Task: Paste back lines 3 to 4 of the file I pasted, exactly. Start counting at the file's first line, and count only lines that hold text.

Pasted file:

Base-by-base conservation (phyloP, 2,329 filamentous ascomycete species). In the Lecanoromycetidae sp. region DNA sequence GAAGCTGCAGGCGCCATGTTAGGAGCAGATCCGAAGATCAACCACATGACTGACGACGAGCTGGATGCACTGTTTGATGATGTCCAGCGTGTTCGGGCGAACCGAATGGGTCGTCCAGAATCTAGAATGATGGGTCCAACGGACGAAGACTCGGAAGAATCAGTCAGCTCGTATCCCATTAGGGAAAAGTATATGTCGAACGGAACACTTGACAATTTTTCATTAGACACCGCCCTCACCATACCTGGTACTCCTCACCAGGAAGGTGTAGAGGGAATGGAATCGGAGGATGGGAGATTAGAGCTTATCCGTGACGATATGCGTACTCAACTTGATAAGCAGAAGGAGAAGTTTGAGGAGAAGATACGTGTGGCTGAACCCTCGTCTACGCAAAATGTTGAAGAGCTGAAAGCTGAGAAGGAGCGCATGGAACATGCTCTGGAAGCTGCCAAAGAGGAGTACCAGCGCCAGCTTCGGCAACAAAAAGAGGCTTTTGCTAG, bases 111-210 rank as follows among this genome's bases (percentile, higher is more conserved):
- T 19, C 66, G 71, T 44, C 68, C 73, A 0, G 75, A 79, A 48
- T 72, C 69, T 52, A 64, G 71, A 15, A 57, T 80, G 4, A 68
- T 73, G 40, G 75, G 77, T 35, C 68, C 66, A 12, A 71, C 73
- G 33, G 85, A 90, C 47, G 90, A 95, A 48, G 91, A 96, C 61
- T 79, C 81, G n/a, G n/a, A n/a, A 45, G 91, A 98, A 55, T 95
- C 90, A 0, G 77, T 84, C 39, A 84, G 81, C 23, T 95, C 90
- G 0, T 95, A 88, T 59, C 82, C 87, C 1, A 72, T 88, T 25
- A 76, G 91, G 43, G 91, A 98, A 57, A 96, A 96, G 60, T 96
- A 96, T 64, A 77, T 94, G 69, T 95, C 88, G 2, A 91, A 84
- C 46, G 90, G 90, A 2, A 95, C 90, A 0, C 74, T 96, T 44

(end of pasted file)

- T 72, C 69, T 52, A 64, G 71, A 15, A 57, T 80, G 4, A 68
- T 73, G 40, G 75, G 77, T 35, C 68, C 66, A 12, A 71, C 73